Alex Ryan knows full well that the company he runs is trying to do something that has almost never been done successfully—which makes the challenge all that much more exciting.
“No, there hasn’t been a great deal of success with wineries going public,” says Ryan, CEO of The Duckhorn Portfolio, which became a public company in 2021. “But that sort of thing is in our founders’ DNA, and we have 40 years of laying the groundwork for going public.”
Ryan, perhaps, is being kind about wine producers going public. Very few succeed, and those that do—like Oregon’s Willamette Valley Vineyards—are the exceptions that prove the rule. But Ryan is convinced that Duckhorn, as a company, has the talent and vision to do what the others have not.
In this, say those who know him, Ryan’s experience and insight are a key advantage to helping Duckhorn succeed.
“Over the many years that I’ve known Alex, it has always been clear to me that his intelligence and remarkable ability to understand and read the luxury wine marketplace have contributed to his ability to continue to add value to The Duckhorn Portfolio,” says Cyril Chappellet, the president and CEO of Chappellet Vineyard. “I also think the fact that Alex came up through the ranks has played an important role in his leadership style. He’s a winemaker’s CEO, and that means quality always comes first.”
That’s been the case since 1981, when Ryan began working at Duckhorn as a $5 an hour part-timer who removed rocks at the winery’s estate vineyards in Napa. Fast forward to 2021, when Ryan, Dan Duckhorn, and other key executives rang the closing bell at the New York Stock Exchange after launching The Duckhorn Portfolio’s initial public offering.
It’s not so much that the new company’s market value was more than $2 billion, but that it had become the first publicly traded North American wine company in more than 20 years.
“As the company grew, Alex realized his education and expanding experience would qualify him to guide the company’s rapid growth,” says Duckhorn, long considered Ryan’s mentor. “I and the management team, relied on Alex to steer the course, and he responded beyond the call. We all knew he was the one to step in my shoes.”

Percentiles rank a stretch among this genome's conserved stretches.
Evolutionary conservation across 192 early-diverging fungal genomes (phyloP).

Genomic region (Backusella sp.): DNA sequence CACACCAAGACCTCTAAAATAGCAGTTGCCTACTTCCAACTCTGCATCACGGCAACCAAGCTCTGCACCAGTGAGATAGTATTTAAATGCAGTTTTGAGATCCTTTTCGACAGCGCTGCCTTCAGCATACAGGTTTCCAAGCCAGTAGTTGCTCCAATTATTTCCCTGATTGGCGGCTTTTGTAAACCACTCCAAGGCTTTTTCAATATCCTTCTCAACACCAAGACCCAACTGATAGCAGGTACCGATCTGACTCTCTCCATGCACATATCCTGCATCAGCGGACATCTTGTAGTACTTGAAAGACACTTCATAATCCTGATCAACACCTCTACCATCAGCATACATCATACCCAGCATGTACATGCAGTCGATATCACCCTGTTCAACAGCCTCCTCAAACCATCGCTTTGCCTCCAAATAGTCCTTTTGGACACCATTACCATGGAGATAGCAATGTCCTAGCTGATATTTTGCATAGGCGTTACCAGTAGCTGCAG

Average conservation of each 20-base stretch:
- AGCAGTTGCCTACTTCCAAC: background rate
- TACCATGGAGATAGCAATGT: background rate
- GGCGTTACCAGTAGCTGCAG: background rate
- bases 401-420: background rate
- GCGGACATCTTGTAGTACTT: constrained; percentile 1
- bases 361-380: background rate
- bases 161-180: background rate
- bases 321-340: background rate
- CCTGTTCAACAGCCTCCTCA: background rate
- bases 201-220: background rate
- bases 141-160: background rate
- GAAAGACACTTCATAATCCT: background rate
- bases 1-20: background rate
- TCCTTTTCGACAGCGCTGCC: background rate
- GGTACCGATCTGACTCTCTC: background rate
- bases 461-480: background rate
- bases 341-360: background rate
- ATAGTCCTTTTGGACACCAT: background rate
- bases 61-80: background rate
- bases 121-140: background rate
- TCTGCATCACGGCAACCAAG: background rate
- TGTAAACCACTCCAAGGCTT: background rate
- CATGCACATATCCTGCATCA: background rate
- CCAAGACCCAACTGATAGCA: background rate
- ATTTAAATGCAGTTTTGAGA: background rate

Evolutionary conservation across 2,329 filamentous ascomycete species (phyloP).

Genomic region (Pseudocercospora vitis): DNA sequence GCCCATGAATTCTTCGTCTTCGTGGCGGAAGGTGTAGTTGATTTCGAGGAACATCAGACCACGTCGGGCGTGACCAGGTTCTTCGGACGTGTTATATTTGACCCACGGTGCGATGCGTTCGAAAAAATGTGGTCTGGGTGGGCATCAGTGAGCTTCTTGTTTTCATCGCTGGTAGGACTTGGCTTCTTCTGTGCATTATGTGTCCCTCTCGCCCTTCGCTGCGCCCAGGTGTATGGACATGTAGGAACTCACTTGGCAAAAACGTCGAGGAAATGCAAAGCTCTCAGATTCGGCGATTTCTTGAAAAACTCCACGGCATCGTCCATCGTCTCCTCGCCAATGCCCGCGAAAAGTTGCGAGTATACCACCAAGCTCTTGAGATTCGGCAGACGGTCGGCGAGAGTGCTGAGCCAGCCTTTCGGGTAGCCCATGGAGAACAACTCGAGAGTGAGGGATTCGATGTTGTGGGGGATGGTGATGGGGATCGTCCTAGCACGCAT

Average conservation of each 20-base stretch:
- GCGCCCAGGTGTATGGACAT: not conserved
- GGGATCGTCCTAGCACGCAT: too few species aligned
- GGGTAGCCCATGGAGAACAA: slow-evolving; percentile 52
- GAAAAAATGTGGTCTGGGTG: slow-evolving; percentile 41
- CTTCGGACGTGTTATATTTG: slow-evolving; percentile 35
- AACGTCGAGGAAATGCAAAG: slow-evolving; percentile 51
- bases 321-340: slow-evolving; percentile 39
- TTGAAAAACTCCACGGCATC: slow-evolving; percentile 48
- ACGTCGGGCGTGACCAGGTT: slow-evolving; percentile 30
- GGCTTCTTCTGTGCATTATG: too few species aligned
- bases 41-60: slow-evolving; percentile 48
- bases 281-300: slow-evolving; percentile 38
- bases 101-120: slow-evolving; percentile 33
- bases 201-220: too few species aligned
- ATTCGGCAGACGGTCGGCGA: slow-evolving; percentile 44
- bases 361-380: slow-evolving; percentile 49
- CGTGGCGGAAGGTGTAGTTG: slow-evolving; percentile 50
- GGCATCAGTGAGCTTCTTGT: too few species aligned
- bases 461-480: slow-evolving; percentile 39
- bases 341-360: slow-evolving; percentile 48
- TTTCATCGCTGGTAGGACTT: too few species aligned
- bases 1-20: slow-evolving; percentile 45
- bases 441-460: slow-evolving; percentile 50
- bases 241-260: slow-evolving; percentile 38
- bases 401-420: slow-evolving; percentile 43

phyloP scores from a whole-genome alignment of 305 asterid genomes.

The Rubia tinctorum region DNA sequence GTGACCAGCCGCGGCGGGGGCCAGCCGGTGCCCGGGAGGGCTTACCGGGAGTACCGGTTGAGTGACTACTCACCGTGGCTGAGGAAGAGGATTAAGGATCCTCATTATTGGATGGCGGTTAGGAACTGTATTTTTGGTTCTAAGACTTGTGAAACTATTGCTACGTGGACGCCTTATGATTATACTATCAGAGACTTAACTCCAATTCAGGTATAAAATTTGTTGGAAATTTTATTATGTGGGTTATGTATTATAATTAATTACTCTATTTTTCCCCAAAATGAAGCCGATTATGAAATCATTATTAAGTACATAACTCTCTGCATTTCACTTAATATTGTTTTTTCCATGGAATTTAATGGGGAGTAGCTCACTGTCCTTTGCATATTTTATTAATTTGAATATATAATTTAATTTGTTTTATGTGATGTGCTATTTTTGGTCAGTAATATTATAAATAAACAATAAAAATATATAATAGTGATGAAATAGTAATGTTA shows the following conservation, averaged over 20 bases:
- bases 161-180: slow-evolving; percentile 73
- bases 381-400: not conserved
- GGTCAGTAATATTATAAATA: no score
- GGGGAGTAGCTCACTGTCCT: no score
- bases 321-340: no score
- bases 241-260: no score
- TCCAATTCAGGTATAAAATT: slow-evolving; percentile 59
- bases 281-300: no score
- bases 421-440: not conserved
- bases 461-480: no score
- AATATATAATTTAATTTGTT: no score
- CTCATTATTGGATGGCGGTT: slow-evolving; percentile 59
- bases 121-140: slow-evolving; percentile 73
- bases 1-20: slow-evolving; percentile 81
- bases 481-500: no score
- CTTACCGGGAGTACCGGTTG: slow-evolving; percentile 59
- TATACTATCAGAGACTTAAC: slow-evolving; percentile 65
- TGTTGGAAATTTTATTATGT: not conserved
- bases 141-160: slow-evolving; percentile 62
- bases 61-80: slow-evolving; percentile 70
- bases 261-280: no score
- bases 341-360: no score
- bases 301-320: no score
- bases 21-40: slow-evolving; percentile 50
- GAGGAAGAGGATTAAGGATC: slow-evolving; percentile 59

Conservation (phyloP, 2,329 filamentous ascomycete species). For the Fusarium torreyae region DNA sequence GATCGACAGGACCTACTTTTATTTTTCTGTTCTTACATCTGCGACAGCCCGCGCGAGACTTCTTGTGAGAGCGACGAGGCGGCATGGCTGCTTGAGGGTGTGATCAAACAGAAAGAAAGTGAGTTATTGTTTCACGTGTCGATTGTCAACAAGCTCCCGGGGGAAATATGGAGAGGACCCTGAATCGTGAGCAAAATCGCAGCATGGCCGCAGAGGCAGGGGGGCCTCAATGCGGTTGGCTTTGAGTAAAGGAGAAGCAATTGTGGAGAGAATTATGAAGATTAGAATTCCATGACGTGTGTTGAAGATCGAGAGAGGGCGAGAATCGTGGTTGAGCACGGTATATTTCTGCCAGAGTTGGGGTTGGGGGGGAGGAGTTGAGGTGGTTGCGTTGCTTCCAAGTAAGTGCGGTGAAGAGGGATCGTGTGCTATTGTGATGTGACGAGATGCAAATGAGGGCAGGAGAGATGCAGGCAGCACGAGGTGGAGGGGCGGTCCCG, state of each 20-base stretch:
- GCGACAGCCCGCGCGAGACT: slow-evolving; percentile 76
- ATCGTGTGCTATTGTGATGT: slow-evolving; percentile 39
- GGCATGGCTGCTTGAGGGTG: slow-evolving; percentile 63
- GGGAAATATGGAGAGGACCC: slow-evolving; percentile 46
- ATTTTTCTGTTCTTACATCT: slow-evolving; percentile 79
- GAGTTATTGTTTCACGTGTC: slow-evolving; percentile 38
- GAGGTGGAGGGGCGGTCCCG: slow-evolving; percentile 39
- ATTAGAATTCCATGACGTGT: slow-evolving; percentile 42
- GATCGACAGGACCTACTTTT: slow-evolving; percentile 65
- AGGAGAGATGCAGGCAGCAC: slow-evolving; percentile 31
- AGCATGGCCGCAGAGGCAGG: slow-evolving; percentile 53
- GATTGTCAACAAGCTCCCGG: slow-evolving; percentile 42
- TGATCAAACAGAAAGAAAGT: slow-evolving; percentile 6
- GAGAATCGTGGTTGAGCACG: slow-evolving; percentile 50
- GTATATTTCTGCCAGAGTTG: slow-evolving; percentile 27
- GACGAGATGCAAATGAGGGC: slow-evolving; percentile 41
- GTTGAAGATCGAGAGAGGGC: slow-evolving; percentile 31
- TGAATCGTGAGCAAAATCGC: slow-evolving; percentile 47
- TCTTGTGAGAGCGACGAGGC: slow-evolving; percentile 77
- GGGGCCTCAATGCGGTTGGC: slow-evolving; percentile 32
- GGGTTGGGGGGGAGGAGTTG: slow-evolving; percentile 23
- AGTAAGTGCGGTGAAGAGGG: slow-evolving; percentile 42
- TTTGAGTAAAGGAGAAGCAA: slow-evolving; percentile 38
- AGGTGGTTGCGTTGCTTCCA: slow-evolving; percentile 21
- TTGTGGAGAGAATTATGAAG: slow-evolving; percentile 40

Ryan, armed with a viticulture degree from California State University Fresno in 1988, moved on from collecting rocks to becoming Duckhorn’s vineyard manager and later its vice president of vineyard and winery operations. He helped expand the winery’s estate program, which includes more than 700 acres in Napa Valley, Sonoma County, Anderson Valley, Gavilan Mountains, and Washington State’s Red Mountain.
In 2000, Ryan became general manager and chief operations officer of the company, which had become The Duckhorn Portfolio. In 2005, he was promoted to president, becoming the only person other than Duckhorn to hold the job.
The company’s growth has been steady and consistent since the days when it was best known as a Napa producer that made world-class Merlot. It has added new brands like Decoy, Migration, while also acquiring California stalwarts like Calera and Kosta Browne. All told, the company has 300 employees and 10 labels, and volume has increased by almost one-third since 2010. That has earned Ryan a variety of industry accolades and spots on top 100 power lists.
“The way that Alex has guided Duckhorn’s growth and the evolution of its portfolio make it one of the exceptions to publicly-held wine companies,” says Chappelet. “I don’t view it so much as something Alex saw that others didn’t—it was more about the foundation he laid to make going public possible. So far, it looks like Alex and his team are off to a fantastic start as a publicly traded company, and I think it is a great ownership vehicle for them.”
In fact, Ryan sees taking the company public as a chance to continue that growth and to ensure Duckhorn’s future. While Ryan evaluated different avenues on the road to The Duckhorn Portfolio’s IPO, including M&A and SPAC options, as a relatively traditional wine company with decades of growth and brand cache under its belt, launching on Wall Street seemed to be the logical next step, he says.
Because Dan and Margaret Duckhorn founded Duckhorn Vineyards with the help of a number of investor friends, the company has experience working with investor shareholders. “Running a best-in-class business and providing value for our investors are qualities that have defined us for decades,” says Ryan, who saw a traditional IPO as the best way to control Duckhorn’s future, while leveraging its success to establish a new model for a modern luxury wine company.
“The business fundamentals overlay with fine wine,” says Ryan. “This way, we can make something that will last.”
Previous attempts to go public, he says, foundered on trying to do too much, to be too many things to too many consumers. That’s not the case with Duckhorn. “We know who we are,” he says, “and that’s not five dollar wine. We’re a luxury wine company, and that’s what the market expects of us.”
And which, so far, Ryan has delivered for Duckhorn.
About Wine’s Most Inspiring People: Each year, Wine Industry Advisor chooses 10 individuals within the wine industry who showcase leadership, innovation, and inspiration. For the first time in 2021, WIA opened up the submission process to the industry at large. With over 100 nominees, the editorial team selected the top 10 individuals who they felt has truly positively impacted the US wine culture over the past year. Read more here.